Thursday, 14 June 2012
On Earth, robotics and nanotech make all necessities and all or most comforts free like air or sunlight so no one either pays for necessities or profits by selling them. However, a money economy still exists on the colony planet Harbor eleven and a half light years away:
"The economy today is ruthless; for each person who succeeds, a hundred or a thousand go under." (1)
And land is overcrowded because population is rising steeply. Why have robotics and nanotech not been imported from Earth? Especially since it is stated that on Harbor:
"...technics feeds, clothes, houses, medicates everybody..." (1)
although with the qualifications that:
"...but it can't create living space; and poverty is relative." (1)
The population issue needs to be addressed but otherwise poverty would not need to remain relative if Harborian "technics" were upgraded to the level of terrestrial robotics and nanotech.
Speaking of his opponents on Harbor, Ricardo Nansen asks:
"This is a free society, isn't it? How can they forbid us applying our knowledge to make money and spending the money as we see fit?" (2)
The answer is that the opponents, with superior funds, resources and influence, can undercut Nansen's businesses, pressurise his potential financiers and subsidise hostile propaganda.
Nansen is right that he can make and spend money in a free society provided that that society has a money economy. Thus, it must be neither a primitive hunting and gathering society nor the robotics/nanotech economy existing on Earth at that time. On Harbor as it is described to us, both Nansen and his opponents can make money by hiring skilled or unskilled labour from among the rising population most of whom "go under" but, on Earth, Nansen would build and launch starships not by investing and hiring but simply by cooperating with like-minded people to deploy available resources.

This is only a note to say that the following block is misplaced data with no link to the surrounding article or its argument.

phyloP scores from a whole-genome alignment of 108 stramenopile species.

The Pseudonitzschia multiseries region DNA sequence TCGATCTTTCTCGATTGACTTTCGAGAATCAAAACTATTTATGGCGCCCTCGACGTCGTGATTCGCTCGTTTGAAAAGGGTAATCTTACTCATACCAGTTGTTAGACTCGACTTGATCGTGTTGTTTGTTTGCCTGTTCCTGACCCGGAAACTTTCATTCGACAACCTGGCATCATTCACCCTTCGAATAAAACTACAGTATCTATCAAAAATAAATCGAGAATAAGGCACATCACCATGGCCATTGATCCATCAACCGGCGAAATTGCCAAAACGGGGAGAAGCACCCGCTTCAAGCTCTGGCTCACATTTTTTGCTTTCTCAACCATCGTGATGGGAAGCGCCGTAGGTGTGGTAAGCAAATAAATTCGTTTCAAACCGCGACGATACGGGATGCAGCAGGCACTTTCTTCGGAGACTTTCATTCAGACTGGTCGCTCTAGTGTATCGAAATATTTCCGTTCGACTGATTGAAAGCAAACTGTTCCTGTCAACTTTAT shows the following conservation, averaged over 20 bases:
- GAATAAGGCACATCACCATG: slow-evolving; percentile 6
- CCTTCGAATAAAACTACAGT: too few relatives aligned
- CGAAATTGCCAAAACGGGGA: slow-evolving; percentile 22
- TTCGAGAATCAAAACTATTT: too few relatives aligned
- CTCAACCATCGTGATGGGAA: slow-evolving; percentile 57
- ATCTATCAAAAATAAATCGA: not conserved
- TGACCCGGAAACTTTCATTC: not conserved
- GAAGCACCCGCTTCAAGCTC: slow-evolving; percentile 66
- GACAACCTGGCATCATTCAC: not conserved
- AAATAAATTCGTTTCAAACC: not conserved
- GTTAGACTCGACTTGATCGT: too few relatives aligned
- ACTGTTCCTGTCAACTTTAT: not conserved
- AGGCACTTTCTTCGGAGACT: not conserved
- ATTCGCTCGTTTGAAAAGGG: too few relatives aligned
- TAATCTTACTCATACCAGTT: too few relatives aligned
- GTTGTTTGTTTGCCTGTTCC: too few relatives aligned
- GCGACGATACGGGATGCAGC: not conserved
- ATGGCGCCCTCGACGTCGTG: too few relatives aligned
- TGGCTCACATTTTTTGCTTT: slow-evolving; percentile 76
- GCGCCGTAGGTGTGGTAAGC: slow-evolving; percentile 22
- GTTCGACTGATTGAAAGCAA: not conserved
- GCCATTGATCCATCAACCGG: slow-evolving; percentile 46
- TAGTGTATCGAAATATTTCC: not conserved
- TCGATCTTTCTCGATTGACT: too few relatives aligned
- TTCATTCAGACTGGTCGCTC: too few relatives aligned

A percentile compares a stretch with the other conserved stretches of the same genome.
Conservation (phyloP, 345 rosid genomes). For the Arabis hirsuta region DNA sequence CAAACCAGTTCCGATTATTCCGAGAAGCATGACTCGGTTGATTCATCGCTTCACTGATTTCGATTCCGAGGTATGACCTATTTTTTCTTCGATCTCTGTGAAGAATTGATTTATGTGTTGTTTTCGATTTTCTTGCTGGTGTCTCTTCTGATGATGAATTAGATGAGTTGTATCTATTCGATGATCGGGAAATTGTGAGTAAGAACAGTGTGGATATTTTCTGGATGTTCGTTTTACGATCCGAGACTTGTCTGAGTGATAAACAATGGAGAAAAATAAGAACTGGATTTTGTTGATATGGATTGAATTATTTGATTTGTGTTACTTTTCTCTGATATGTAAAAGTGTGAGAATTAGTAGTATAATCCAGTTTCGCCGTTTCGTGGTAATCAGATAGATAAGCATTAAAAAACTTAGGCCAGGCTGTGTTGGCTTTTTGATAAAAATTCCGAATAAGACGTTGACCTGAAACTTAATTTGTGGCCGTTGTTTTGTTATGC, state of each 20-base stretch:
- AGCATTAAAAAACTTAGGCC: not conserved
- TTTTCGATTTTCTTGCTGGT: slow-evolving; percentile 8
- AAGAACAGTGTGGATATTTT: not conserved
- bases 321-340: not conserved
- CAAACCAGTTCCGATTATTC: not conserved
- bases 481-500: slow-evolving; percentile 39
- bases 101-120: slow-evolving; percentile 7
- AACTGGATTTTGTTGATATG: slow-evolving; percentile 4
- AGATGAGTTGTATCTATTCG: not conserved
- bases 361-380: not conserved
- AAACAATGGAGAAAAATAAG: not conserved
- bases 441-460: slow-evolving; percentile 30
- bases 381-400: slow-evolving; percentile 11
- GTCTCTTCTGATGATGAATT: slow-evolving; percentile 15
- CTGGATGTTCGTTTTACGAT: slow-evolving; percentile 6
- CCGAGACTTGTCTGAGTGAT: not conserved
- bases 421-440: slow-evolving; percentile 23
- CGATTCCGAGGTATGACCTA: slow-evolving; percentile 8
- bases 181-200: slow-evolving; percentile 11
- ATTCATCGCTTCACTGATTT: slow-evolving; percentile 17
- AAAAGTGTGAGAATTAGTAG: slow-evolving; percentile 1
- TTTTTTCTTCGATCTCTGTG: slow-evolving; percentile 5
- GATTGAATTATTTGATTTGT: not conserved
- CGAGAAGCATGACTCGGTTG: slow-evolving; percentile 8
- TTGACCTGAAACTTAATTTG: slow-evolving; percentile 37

Of Earth, we are told:
"The sort of competitiveness that drove material innovation, whether or not there was any current need for it, was simply not in this society." (3)
If this is a given of the story, then of course I must accept it as such while reading the story. However, I am confident that freedom from economic competition would not stifle but, in some individuals at least, would liberate human curiosity, creativity, ingenuity and energy. It would not be necessary for a small spaceship crew from eleven thousand years ago to re-inspire exploration.
I am grateful to Anderson for writing novels that initiate this level of discussion not only of alien life forms and of technological advances but also of human society.
(1) Anderson, Poul, Starfarers, New York, 1999, p. 471.
(2) ibid., p. 465.
(3) ibid., p. 450.